And it can be a particular problem for young people who’ve yet to get around to borrowing much. It can also affect older folks who’ve not borrowed over the last few years. But non-borrowers of any age can be affected.
This can feel like Catch-22: You can’t borrow without an okay credit score and you can’t get an okay credit score without borrowing. A good place to start to build your credit can be a secured credit card. You have to pay a deposit to the card issuer and can then charge purchases up to your deposit amount.
And you may have to pay interest when you’re “borrowing” your own money. But, providing your card reports to the three big credit bureaus, your score should rise quite quickly.
Cost difference between prime and bad credit loans
The higher your credit score, the less you’re likely to pay for all your borrowing. That applies across the board: from mortgages to credit cards and from auto loans to home equity lines of credit.
As you can imagine, the cumulative effect of a lower score over a lifetime adds up. Some could find themselves down a hundred thousand dollars over that period. If you’re a big borrower, make that hundreds of thousands.
How your score affects your mortgage costs
FICO has a calculator that lets you work out the different costs for a new mortgage depending on your credit score. The following calculations are based on mortgage rates in mid-June 2018, but they’ll likely have changed since then.
Credit bureau Experian reckoned in January 2018 that the national average mortgage debt was $201,811. So let’s assume someone’s borrowing $200,000 with a 30-year, fixed rate mortgage. The calculator says someone with a 760-850 score might get the following deal:
- A rate of 4.322 percent APR
- Monthly payments of $992
- Total interest paid over 30 years: $157,238
For the same loan, someone with a score in the 620-639 range (anyone with a lower score is very unlikely to be approved) would perhaps be offered this deal:
- A rate of 5.911 percent APR
- Monthly payments of $1,188
- Total interest paid over 30 years: $227,565
In other words, the borrower with the lower score would throw away over $70,000 in extra credit charges over the lifetime of her loan.
Auto loans and others
But it’s not just mortgage payments that are affected by a score. FICO says that someone with excellent credit borrowing $10,000 as a 60-month auto loan could pay $1,076 in interest over the five-year term. But the same loan would cost someone with a score in the 500-589 range $4,620 in interest — over four times as much!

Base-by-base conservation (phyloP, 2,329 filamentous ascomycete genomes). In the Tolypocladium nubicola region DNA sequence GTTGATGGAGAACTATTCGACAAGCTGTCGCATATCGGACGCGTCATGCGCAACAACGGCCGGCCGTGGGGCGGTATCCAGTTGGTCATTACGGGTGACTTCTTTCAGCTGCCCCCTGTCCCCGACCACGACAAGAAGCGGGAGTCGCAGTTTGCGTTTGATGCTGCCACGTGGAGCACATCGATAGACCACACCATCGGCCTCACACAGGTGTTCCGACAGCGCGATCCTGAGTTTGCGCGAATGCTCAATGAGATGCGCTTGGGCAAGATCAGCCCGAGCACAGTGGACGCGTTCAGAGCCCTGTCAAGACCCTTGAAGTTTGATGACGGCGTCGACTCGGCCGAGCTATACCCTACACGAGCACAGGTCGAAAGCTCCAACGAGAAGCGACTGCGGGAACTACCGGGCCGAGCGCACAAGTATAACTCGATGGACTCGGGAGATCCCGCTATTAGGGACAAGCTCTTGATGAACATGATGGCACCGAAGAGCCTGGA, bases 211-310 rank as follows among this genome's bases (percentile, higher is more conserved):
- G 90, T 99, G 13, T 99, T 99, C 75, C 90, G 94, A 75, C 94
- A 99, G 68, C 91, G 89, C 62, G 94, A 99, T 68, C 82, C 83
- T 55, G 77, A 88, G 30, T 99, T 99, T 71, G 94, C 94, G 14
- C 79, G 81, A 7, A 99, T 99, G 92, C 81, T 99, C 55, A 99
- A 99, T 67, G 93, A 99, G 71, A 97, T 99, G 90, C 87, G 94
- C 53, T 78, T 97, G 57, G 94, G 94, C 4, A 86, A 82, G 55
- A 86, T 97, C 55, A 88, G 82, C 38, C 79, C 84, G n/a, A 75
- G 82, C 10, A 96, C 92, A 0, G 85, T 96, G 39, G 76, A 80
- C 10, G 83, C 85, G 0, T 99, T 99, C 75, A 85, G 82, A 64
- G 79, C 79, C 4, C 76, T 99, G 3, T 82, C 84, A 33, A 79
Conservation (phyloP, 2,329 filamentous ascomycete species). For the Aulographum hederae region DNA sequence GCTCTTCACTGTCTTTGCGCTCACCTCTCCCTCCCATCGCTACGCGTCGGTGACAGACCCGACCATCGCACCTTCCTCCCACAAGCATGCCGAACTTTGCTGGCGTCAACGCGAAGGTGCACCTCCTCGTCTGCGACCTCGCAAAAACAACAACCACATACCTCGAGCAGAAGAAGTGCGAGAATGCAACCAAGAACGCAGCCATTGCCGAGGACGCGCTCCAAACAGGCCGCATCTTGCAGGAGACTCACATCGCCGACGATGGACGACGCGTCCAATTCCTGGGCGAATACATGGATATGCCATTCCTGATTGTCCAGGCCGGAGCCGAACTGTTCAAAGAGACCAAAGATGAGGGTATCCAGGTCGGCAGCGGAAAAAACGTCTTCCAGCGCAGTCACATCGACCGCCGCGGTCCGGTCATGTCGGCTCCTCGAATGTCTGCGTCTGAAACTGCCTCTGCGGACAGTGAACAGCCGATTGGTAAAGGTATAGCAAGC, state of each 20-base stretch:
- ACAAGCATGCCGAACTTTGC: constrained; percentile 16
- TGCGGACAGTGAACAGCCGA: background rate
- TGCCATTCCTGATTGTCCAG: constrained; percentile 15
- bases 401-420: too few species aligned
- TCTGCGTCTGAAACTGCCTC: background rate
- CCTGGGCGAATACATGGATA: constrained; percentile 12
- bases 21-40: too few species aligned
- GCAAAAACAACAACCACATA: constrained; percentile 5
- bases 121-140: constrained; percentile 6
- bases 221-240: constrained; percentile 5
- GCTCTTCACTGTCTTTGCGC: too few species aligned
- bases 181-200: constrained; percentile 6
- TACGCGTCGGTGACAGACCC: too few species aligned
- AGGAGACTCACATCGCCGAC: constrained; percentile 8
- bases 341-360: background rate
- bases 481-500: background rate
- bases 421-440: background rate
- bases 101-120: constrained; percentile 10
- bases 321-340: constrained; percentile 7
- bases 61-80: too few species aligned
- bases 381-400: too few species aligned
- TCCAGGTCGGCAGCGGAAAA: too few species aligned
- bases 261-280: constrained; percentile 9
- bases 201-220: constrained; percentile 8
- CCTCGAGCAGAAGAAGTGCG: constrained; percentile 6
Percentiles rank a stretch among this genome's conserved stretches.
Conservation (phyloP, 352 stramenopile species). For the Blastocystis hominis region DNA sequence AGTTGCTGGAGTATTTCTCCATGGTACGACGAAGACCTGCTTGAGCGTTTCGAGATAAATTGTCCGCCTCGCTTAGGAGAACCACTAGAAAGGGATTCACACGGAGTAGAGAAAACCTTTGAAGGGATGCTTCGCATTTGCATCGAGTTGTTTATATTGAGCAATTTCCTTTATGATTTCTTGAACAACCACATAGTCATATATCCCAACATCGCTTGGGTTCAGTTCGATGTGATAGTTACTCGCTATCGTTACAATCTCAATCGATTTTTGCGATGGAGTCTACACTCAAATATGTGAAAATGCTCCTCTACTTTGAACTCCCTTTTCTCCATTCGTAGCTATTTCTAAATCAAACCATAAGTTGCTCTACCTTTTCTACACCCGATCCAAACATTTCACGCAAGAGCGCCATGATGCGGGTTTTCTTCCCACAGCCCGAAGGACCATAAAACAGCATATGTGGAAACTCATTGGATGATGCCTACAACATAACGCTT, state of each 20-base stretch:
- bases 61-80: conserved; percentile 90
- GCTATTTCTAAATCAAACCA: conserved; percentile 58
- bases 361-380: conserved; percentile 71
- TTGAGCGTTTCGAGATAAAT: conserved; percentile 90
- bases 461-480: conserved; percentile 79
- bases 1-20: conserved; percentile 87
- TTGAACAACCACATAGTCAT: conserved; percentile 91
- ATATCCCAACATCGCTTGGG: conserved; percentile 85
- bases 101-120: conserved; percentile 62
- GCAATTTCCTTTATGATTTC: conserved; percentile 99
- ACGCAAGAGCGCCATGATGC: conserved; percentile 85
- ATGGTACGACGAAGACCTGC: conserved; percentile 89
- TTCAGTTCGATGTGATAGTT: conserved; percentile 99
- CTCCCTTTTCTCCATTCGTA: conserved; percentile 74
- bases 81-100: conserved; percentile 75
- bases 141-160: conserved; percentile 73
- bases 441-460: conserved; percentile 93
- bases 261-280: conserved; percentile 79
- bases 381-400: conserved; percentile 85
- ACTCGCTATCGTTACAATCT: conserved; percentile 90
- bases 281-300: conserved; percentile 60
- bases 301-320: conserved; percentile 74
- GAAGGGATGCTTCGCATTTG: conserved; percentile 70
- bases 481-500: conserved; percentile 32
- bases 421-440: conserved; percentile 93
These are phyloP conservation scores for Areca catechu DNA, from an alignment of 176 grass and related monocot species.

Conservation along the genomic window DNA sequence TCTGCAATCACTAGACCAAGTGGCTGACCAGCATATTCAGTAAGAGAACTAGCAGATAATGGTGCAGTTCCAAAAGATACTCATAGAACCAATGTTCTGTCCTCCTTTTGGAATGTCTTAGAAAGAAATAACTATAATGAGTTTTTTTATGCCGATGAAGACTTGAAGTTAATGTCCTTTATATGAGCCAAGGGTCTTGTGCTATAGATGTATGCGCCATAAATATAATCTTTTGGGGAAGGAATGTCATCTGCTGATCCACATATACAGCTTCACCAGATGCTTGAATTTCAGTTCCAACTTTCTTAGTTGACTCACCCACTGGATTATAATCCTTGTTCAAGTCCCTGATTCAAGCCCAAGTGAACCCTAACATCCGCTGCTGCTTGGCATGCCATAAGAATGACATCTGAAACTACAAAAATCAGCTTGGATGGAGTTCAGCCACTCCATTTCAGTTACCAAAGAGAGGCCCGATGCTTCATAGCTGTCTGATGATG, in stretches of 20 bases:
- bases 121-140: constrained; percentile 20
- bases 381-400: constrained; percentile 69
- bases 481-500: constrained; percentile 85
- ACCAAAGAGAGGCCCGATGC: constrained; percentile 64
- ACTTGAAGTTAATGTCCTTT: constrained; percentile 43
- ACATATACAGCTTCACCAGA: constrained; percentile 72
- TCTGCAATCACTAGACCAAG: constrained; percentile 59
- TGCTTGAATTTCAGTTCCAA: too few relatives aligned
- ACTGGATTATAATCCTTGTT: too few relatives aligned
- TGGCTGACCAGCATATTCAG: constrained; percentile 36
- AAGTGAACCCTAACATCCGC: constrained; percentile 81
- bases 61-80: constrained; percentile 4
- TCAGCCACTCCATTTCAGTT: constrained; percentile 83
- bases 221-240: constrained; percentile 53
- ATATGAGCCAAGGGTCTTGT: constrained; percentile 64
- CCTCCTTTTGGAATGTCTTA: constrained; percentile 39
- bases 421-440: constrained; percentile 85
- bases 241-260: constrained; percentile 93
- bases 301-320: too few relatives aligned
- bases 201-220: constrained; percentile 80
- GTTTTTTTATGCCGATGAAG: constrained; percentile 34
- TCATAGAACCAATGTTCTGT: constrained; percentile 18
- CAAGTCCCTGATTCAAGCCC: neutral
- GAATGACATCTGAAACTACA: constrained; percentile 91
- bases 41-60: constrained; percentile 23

Suppose you have eight auto loans during your life. You’d be down nearly $30,000. And, of course, it’s not just mortgages and car loans. You’ll be paying more for every dollar you ever borrow — and, perhaps, more on your rent and insurance premiums.
Average credit scores in the US
Average credit scores probably don’t matter to you much. You’re mainly interested in your own.
But Time Money published an April 2017 analysis by age group that lets you know how you’re doing by comparison with your peers:
- 18-29 years old: 652
- 30-39 years old: 671
- 40-49 years old: 685
- 50-59 years old: 709
- Age 60+: 743
The average score for all Americans hit 700 in 2017 for the first time ever.
Young people’s lower scores
Why are younger people doing less well? It’s probably not because they’re fickle.
To start with, they may have thin files. But they also won’t yet have a high median age for their open accounts, which makes up 15 percent of a FICO score.
And they may not have as good a “mix” of revolving credit (mostly store and credit cards) and installment loans, such as mortgages, auto loans and so on. That mix makes up 10 percent of a FICO score.
No matter what your age, having a higher score can save you serious money. It’s worth taking this stuff seriously. You don’t want to live your whole life burdened with bad credit loans.
The information contained on The Mortgage Reports website is for informational purposes only and is not an advertisement for products offered by Full Beaker. The views and opinions expressed herein are those of the author and do not reflect the policy or position of Full Beaker, its officers, parent, or affiliates.